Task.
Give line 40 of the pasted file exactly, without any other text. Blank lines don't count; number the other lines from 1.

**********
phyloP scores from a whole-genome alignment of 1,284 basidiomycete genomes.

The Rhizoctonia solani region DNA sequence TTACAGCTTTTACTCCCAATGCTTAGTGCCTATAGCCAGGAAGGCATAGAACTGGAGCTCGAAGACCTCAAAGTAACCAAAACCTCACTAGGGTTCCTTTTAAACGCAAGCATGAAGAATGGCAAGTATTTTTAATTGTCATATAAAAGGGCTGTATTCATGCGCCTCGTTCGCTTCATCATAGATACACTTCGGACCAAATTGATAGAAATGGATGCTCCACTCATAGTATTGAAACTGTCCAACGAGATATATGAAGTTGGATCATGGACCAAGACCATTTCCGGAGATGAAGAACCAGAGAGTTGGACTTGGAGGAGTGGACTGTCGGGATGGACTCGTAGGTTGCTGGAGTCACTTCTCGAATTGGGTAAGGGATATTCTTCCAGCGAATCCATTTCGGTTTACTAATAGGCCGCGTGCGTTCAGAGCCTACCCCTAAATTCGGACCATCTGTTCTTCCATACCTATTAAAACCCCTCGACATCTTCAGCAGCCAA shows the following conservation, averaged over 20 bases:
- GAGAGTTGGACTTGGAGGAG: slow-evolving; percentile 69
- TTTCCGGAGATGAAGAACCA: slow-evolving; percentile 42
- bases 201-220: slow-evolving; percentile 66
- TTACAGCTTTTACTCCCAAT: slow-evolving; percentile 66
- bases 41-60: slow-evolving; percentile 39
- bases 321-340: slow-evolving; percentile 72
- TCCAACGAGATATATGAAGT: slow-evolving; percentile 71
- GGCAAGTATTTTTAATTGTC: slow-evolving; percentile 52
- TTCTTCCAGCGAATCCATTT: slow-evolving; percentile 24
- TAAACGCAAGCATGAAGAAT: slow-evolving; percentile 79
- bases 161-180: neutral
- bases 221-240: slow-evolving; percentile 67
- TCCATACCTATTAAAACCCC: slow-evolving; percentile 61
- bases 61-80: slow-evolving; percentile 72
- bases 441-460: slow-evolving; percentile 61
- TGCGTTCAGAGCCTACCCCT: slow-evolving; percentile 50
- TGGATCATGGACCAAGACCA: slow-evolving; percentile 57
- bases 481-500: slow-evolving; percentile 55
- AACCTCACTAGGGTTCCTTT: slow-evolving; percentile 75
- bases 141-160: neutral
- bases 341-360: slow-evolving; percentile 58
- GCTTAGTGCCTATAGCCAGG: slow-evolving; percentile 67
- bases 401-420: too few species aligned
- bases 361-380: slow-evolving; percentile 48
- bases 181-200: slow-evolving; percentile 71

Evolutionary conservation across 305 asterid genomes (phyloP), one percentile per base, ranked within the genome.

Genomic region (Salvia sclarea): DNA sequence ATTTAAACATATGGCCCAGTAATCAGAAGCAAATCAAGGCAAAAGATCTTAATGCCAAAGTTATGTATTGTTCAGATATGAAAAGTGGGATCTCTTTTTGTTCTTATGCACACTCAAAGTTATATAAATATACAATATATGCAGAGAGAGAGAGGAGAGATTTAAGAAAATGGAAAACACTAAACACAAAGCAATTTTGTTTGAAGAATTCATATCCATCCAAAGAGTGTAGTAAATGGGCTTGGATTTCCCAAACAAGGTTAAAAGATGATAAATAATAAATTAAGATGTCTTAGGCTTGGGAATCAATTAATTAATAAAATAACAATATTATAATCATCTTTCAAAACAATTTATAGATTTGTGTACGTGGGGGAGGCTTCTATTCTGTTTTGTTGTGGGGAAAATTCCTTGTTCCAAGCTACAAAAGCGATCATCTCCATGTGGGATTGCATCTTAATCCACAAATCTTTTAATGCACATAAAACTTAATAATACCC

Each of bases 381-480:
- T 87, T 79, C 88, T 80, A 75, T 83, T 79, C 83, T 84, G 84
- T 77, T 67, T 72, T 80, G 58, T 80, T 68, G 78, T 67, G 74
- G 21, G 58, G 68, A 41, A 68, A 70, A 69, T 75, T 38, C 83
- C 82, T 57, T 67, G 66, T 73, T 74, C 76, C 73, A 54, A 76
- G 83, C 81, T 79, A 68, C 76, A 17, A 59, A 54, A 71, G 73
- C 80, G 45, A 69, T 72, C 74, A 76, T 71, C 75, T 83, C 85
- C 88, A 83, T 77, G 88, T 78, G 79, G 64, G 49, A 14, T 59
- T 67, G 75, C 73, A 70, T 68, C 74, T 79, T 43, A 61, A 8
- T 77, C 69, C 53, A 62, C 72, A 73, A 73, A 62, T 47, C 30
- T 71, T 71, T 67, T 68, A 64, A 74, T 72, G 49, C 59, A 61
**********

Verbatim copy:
- T 71, T 71, T 67, T 68, A 64, A 74, T 72, G 49, C 59, A 61